French carmaker Renault is planning to produce over 70 percent of its Clio subcompacts in Turkey, union sources told Reuters. The move, however, will likely cause tensions with its workers and the French government, which is its largest shareholder. Two union officials told Reuters that during internal presentations, Renault revealed plans to source less than 30 percent of the new Clio model from France.
One of the sources remarked that the plan was presented as a decision. Around 41 percent of the last versions of Clio were produced in France, with about 46 percent sourced from Turkey and 13 percent from Spain. According to data from market researchers JATO Dynamics, the Clio is Renault's best-selling model in Europe, with 304,106 units delivered in 2011.
In February 2012, Renault's chief operating officer Carlos Tavares told the French Senate's economic commission in Paris that a Clio built at its plant in Flins, France, costs EUR1,300 more than the same car produced in Bursa, Turkey.
Tavares was looking to emphasize the difficulties that French carmakers Renault and PSA/Peugeot-Citroen face in competing against volume car manufacturers with lower labor costs like South Korean company Hyundai.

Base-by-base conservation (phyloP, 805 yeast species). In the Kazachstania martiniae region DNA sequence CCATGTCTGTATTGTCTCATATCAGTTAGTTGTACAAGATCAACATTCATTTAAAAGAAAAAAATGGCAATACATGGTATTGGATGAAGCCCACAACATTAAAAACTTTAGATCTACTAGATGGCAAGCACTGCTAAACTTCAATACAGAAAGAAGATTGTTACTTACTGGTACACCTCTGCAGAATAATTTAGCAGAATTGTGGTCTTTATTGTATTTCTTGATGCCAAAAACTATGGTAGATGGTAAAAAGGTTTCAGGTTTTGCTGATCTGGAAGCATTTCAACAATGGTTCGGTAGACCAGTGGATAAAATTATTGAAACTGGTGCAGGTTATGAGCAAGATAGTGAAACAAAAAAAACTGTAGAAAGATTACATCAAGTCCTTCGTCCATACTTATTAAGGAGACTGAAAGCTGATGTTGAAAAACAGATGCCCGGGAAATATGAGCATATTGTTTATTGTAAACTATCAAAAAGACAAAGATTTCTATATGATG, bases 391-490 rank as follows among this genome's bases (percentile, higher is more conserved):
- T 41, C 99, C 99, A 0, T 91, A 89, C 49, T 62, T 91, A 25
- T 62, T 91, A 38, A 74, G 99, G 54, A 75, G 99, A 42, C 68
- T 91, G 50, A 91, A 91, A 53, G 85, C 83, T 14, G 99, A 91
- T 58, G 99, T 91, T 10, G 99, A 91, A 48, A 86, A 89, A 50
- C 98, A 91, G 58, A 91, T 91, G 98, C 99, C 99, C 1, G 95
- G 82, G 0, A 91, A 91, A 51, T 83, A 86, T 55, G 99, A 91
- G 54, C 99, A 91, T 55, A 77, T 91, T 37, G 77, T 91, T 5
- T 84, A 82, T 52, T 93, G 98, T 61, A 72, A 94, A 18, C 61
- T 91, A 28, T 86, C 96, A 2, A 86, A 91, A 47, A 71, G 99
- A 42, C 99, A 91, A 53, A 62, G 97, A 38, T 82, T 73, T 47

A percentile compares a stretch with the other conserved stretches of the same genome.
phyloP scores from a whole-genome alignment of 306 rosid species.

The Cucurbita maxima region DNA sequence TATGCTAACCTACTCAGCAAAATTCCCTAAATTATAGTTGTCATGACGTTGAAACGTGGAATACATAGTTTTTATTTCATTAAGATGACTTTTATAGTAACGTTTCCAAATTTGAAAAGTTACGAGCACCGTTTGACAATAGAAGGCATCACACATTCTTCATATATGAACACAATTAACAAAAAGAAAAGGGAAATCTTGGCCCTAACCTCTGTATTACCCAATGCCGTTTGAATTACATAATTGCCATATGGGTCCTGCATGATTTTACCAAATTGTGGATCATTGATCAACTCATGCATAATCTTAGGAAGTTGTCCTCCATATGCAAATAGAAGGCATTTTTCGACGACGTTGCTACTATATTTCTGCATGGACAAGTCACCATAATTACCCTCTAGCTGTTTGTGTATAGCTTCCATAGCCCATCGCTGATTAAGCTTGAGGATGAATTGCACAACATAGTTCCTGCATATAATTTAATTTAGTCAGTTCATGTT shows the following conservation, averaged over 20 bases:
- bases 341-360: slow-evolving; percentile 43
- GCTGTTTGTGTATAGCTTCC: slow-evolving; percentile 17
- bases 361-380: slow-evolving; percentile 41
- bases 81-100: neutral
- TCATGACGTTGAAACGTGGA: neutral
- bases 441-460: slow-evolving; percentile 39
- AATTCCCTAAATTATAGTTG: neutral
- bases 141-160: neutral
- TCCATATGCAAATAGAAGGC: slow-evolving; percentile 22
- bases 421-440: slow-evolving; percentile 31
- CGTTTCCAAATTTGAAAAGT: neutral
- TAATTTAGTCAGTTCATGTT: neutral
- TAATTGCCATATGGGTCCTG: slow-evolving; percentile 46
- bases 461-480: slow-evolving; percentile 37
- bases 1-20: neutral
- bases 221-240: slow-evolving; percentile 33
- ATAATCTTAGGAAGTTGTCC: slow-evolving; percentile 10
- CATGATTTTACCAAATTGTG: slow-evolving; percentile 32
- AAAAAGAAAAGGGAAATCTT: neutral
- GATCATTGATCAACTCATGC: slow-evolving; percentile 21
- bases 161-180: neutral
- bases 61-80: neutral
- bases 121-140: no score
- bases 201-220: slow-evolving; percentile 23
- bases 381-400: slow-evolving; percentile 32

The cost disparity is much painful at a time when there is an intensifying price war on small cars in Europe as carmakers employ profit-consuming incentives to maintain sales volumes.
In 2011, Renault’s domestic plants accounted for around 42 percent of its overall deliveries in Europe. On the other hand, local rival PSA/Peugeot-Citroen has its domestic plants account for 64 percent of its overall sales in the continent.
Renault’s gradual shift of production to lower-wage economies has already become an issue with its largest shareholder, the French government, which holds a 15-percent stake in the carmaker.
In 2010, reports that Clio’s production could be moved abroad have prompted former French President Nicolas Sarkozy to summon Renault chief executive Carlos Ghosn for public scolding.